“Being invited back to SEMA was a blessing due to the fact that the company who was sponsoring me in the show provided a way for my dad to see the truck for the first time since this long process had begun. There were plenty of tears and memories discussed as the unveiling occurred,” recalls Yancey.

After the 2015 SEMA Show, the C10 once again went back into the shop to tackle more fabrication. The massive list of modifications included relocating the battery from under the hood to under the rear driver’s side step side, smoothing the engine firewall, relocating the air-conditioning hoses, replacing and rerouting electrical wires, replacing old the old fans with new Spal fans, filling all seams in the hood and fenders, smoothing corners, removing inner fender braces, filling hood hinge cutouts, shaving the cowl vent and evening out the gaps and seams, all in the interest of perfecting the truck.

It received new hardware such as Eddie Motorsports billet hood hinges along with custom fan shrouds, custom radiator support panels, custom hood latch, custom overflow tank, reshaping the fenders, and custom step headers. New door rubbers from Precision Replacement Parts were added.

Once fabrication was complete, Dreamweaver Custom Paint came back in to lay the Sunset Pearl on the truck. Heaven Bound was re-debuted as a finished product at the 2016 Hot August Nights show, and what a show it was for Yancey!

“We were blessed with receiving Runner-up for the Summit Racing Downtown Show and Shine Award, beat out by my builder with his ’48 Chevy, ‘The Dream’.”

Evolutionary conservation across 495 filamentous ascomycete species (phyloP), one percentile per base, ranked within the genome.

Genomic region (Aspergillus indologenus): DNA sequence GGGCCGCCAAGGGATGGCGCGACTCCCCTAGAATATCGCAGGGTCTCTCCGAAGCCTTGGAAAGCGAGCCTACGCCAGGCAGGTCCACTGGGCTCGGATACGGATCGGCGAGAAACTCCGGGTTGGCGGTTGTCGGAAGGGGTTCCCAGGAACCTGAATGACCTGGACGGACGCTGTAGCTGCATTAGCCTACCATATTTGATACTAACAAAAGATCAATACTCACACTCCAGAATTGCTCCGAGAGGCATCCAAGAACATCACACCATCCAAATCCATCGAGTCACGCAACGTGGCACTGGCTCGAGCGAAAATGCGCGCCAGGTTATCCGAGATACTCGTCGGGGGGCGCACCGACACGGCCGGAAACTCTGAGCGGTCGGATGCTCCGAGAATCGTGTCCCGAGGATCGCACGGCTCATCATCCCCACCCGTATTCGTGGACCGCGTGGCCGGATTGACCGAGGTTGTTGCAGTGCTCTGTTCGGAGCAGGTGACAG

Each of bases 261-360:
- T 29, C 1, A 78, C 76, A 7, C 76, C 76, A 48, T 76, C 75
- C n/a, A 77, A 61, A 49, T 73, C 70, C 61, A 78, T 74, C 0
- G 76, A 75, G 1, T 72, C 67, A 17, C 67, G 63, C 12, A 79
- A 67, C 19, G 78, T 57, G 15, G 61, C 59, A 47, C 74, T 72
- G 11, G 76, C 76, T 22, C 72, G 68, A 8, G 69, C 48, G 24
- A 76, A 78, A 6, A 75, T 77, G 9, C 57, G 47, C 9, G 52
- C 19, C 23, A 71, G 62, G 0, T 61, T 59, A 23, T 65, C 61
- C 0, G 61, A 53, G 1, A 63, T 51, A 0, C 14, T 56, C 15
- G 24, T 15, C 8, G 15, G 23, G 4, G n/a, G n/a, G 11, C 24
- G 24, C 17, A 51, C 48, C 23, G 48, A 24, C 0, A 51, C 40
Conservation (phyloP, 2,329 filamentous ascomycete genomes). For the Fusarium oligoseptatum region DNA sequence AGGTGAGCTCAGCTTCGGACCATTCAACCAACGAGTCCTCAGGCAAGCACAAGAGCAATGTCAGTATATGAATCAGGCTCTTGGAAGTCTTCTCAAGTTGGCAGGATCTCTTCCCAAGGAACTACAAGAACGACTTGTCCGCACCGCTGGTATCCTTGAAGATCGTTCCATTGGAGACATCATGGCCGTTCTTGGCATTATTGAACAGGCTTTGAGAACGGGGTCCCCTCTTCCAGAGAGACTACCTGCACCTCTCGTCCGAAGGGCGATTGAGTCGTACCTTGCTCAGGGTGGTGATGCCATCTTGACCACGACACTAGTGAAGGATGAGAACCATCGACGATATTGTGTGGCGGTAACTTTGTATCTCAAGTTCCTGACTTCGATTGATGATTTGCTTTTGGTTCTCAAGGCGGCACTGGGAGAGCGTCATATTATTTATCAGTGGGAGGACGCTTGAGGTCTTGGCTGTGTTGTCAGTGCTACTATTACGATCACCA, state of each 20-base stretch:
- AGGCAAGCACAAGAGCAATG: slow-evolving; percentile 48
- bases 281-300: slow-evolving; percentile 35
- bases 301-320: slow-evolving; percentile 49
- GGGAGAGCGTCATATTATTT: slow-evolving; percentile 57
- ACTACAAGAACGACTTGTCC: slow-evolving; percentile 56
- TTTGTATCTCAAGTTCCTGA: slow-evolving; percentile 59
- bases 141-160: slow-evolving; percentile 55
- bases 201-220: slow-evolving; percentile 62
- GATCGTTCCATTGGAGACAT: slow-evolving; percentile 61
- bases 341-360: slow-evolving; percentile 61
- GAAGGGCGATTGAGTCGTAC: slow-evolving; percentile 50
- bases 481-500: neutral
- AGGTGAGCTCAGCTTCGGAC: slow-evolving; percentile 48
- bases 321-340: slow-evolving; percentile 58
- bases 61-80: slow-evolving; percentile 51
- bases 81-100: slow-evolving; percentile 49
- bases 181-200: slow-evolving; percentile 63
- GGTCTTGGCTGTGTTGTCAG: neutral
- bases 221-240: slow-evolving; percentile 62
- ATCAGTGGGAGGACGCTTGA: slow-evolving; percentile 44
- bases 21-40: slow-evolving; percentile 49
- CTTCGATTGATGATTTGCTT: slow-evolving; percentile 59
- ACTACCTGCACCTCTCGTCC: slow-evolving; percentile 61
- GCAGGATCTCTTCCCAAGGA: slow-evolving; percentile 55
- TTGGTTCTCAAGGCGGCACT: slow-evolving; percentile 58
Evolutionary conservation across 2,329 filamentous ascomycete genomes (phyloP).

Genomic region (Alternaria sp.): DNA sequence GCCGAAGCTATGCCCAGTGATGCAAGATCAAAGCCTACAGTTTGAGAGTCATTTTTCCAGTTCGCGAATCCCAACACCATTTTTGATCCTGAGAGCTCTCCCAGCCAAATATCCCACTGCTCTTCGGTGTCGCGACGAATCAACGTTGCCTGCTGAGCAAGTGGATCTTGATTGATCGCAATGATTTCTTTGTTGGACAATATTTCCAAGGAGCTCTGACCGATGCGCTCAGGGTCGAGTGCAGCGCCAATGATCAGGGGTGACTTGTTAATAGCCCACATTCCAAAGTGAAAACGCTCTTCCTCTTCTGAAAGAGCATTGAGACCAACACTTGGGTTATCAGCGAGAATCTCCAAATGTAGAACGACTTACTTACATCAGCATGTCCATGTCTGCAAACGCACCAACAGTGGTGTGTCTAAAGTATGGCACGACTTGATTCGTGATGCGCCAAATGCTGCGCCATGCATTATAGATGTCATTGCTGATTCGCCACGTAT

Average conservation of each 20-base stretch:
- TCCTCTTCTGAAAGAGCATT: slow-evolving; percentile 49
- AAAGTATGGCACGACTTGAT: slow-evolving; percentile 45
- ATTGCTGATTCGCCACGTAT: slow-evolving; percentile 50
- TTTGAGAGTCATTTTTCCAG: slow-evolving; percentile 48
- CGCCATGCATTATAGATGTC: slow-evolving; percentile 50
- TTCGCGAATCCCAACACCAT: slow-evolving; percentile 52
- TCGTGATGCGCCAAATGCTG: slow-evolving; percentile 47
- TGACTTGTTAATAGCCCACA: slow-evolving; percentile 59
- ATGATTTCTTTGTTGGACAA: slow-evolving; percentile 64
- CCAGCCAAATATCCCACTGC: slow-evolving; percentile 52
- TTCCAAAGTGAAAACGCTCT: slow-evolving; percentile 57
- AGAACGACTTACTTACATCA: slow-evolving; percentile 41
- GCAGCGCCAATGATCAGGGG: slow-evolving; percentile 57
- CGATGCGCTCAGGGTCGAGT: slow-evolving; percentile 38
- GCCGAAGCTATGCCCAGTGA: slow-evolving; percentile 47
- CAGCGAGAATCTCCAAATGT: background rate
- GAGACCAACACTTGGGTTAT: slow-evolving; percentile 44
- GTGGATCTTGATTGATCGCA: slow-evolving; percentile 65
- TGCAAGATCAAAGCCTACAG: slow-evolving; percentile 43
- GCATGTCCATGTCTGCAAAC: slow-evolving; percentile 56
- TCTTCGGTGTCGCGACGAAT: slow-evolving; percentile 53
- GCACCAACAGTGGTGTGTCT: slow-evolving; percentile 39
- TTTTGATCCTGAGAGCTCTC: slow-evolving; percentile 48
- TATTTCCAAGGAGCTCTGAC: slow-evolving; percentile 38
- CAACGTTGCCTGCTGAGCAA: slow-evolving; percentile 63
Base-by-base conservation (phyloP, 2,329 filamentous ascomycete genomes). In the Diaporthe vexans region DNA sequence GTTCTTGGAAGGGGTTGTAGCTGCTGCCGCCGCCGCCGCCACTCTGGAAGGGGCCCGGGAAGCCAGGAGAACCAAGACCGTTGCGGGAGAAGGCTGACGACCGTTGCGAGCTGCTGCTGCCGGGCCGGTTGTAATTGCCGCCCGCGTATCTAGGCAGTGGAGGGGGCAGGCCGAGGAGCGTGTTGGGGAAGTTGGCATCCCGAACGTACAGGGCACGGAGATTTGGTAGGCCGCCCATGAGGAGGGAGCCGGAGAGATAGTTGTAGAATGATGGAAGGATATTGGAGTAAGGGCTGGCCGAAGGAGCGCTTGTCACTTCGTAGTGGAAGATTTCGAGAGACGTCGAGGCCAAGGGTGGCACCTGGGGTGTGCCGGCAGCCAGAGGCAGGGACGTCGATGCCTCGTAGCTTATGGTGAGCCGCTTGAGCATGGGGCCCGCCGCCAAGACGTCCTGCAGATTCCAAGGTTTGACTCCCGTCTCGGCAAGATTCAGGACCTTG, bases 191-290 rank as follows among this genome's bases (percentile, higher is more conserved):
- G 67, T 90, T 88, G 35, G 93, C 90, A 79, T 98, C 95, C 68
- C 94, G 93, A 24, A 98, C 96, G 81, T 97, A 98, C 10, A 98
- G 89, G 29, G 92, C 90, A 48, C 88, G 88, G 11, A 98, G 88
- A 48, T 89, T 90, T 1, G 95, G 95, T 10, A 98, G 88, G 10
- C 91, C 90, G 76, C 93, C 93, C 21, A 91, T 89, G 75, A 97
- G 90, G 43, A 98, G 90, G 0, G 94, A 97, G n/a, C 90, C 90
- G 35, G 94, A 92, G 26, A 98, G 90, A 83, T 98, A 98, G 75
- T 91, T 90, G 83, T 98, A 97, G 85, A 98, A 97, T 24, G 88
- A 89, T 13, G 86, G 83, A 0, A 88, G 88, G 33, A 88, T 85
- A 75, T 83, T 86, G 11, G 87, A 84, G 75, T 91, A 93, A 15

In closing, after waiting a long 12 years, rebuilding two motors—and the C10 twice, with fabrication, hardware, and paint from front to back—Yancey mentioned that he could finally say that he is satisfied with the finished product. It’s a heart-stopping show winner that has several Best of Show wins and a first-place award in its class at the Grand National Roadster Show.

Yancey sums up, “I would like for it to be known that I am grateful for all that went into the initial build, but after being out in the show circuit, there was no question there was room for major improvement. From day one of this build, I have never wanted to cut corners, nor did I change my initial thoughts of what I wanted my truck to be. Being a former Marine, we know one motto: Adapt and Overcome, and that is what I feel this 12-year journey has been.”

I will end by explaining why my truck is called Heaven Bound. Due to my being raised in a Christian home, and me believing in Jesus Christ as my Lord and Savior, I feel the Lord has been with me during this entire build. I do thank God for giving me the courage to remain focused and never losing hope; while believing I would one day receive a great reward. Even though I have had highs and lows, I have always known the Lord was directing my path and opening up doors I could have never imagined. When I get to see the reactions of people at shows and listen to how much they admire the truck, it takes me to a place of happiness knowing the beauty to come when Jesus Christ returns to this earth. Even though this truck is a fleshly object, it encourages me of what’s to come in the very near future. To God be the glory!”